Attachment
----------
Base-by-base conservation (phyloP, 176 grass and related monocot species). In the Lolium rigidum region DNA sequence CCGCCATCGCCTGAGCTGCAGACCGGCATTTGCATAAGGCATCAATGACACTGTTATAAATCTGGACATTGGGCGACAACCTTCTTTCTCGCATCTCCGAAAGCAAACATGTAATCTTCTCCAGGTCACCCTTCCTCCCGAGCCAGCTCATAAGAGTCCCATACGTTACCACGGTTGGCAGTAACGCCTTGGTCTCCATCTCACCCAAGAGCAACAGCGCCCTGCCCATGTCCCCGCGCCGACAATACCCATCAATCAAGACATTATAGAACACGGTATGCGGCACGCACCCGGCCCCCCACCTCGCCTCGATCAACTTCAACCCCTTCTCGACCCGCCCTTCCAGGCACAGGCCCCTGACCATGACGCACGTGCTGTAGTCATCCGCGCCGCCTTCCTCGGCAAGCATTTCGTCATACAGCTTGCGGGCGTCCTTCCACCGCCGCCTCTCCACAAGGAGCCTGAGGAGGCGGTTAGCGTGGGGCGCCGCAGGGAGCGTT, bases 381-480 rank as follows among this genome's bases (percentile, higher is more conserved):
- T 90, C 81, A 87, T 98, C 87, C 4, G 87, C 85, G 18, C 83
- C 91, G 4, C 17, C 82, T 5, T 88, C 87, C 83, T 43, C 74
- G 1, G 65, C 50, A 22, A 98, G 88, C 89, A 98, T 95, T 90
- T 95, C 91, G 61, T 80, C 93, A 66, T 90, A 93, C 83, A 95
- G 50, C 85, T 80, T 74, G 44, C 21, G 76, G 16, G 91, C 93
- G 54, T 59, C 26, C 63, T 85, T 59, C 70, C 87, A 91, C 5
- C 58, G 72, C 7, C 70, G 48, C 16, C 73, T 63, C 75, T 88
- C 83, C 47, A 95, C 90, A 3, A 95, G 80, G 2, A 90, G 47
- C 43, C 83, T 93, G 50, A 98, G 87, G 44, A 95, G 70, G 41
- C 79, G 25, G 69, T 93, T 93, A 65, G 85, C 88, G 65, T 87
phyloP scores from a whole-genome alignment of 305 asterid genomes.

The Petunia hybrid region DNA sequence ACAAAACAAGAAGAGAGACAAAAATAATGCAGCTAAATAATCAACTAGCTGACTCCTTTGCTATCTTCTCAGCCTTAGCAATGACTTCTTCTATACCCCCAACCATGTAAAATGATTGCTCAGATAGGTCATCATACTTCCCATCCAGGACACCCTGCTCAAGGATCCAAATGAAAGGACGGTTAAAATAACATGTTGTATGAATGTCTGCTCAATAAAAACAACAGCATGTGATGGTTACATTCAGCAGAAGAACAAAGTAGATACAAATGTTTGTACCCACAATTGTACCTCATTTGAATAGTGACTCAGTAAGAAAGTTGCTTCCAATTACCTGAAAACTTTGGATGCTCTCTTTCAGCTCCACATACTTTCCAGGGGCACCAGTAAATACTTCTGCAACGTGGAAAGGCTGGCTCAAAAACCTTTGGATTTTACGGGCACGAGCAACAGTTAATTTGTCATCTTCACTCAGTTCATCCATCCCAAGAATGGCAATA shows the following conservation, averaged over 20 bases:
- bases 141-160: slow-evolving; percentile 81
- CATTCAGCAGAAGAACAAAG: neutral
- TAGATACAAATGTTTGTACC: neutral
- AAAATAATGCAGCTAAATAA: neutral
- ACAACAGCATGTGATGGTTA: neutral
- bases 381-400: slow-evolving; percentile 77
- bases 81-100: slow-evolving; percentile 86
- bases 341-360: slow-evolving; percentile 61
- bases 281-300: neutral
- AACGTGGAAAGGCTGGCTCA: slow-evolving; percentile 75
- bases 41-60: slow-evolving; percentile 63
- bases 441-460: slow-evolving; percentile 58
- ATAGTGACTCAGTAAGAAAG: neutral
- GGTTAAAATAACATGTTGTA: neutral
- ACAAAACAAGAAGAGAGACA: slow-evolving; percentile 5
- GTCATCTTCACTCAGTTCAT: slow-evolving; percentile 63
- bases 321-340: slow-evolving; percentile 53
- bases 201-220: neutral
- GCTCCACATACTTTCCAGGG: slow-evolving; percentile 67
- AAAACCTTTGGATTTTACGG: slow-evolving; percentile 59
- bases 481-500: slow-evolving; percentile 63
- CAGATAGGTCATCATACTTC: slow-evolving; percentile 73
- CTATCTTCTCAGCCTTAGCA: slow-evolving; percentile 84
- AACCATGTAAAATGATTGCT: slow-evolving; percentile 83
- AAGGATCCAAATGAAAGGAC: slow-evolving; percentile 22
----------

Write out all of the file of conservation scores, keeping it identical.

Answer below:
Base-by-base conservation (phyloP, 176 grass and related monocot species). In the Lolium rigidum region DNA sequence CCGCCATCGCCTGAGCTGCAGACCGGCATTTGCATAAGGCATCAATGACACTGTTATAAATCTGGACATTGGGCGACAACCTTCTTTCTCGCATCTCCGAAAGCAAACATGTAATCTTCTCCAGGTCACCCTTCCTCCCGAGCCAGCTCATAAGAGTCCCATACGTTACCACGGTTGGCAGTAACGCCTTGGTCTCCATCTCACCCAAGAGCAACAGCGCCCTGCCCATGTCCCCGCGCCGACAATACCCATCAATCAAGACATTATAGAACACGGTATGCGGCACGCACCCGGCCCCCCACCTCGCCTCGATCAACTTCAACCCCTTCTCGACCCGCCCTTCCAGGCACAGGCCCCTGACCATGACGCACGTGCTGTAGTCATCCGCGCCGCCTTCCTCGGCAAGCATTTCGTCATACAGCTTGCGGGCGTCCTTCCACCGCCGCCTCTCCACAAGGAGCCTGAGGAGGCGGTTAGCGTGGGGCGCCGCAGGGAGCGTT, bases 381-480 rank as follows among this genome's bases (percentile, higher is more conserved):
- T 90, C 81, A 87, T 98, C 87, C 4, G 87, C 85, G 18, C 83
- C 91, G 4, C 17, C 82, T 5, T 88, C 87, C 83, T 43, C 74
- G 1, G 65, C 50, A 22, A 98, G 88, C 89, A 98, T 95, T 90
- T 95, C 91, G 61, T 80, C 93, A 66, T 90, A 93, C 83, A 95
- G 50, C 85, T 80, T 74, G 44, C 21, G 76, G 16, G 91, C 93
- G 54, T 59, C 26, C 63, T 85, T 59, C 70, C 87, A 91, C 5
- C 58, G 72, C 7, C 70, G 48, C 16, C 73, T 63, C 75, T 88
- C 83, C 47, A 95, C 90, A 3, A 95, G 80, G 2, A 90, G 47
- C 43, C 83, T 93, G 50, A 98, G 87, G 44, A 95, G 70, G 41
- C 79, G 25, G 69, T 93, T 93, A 65, G 85, C 88, G 65, T 87
phyloP scores from a whole-genome alignment of 305 asterid genomes.

The Petunia hybrid region DNA sequence ACAAAACAAGAAGAGAGACAAAAATAATGCAGCTAAATAATCAACTAGCTGACTCCTTTGCTATCTTCTCAGCCTTAGCAATGACTTCTTCTATACCCCCAACCATGTAAAATGATTGCTCAGATAGGTCATCATACTTCCCATCCAGGACACCCTGCTCAAGGATCCAAATGAAAGGACGGTTAAAATAACATGTTGTATGAATGTCTGCTCAATAAAAACAACAGCATGTGATGGTTACATTCAGCAGAAGAACAAAGTAGATACAAATGTTTGTACCCACAATTGTACCTCATTTGAATAGTGACTCAGTAAGAAAGTTGCTTCCAATTACCTGAAAACTTTGGATGCTCTCTTTCAGCTCCACATACTTTCCAGGGGCACCAGTAAATACTTCTGCAACGTGGAAAGGCTGGCTCAAAAACCTTTGGATTTTACGGGCACGAGCAACAGTTAATTTGTCATCTTCACTCAGTTCATCCATCCCAAGAATGGCAATA shows the following conservation, averaged over 20 bases:
- bases 141-160: slow-evolving; percentile 81
- CATTCAGCAGAAGAACAAAG: neutral
- TAGATACAAATGTTTGTACC: neutral
- AAAATAATGCAGCTAAATAA: neutral
- ACAACAGCATGTGATGGTTA: neutral
- bases 381-400: slow-evolving; percentile 77
- bases 81-100: slow-evolving; percentile 86
- bases 341-360: slow-evolving; percentile 61
- bases 281-300: neutral
- AACGTGGAAAGGCTGGCTCA: slow-evolving; percentile 75
- bases 41-60: slow-evolving; percentile 63
- bases 441-460: slow-evolving; percentile 58
- ATAGTGACTCAGTAAGAAAG: neutral
- GGTTAAAATAACATGTTGTA: neutral
- ACAAAACAAGAAGAGAGACA: slow-evolving; percentile 5
- GTCATCTTCACTCAGTTCAT: slow-evolving; percentile 63
- bases 321-340: slow-evolving; percentile 53
- bases 201-220: neutral
- GCTCCACATACTTTCCAGGG: slow-evolving; percentile 67
- AAAACCTTTGGATTTTACGG: slow-evolving; percentile 59
- bases 481-500: slow-evolving; percentile 63
- CAGATAGGTCATCATACTTC: slow-evolving; percentile 73
- CTATCTTCTCAGCCTTAGCA: slow-evolving; percentile 84
- AACCATGTAAAATGATTGCT: slow-evolving; percentile 83
- AAGGATCCAAATGAAAGGAC: slow-evolving; percentile 22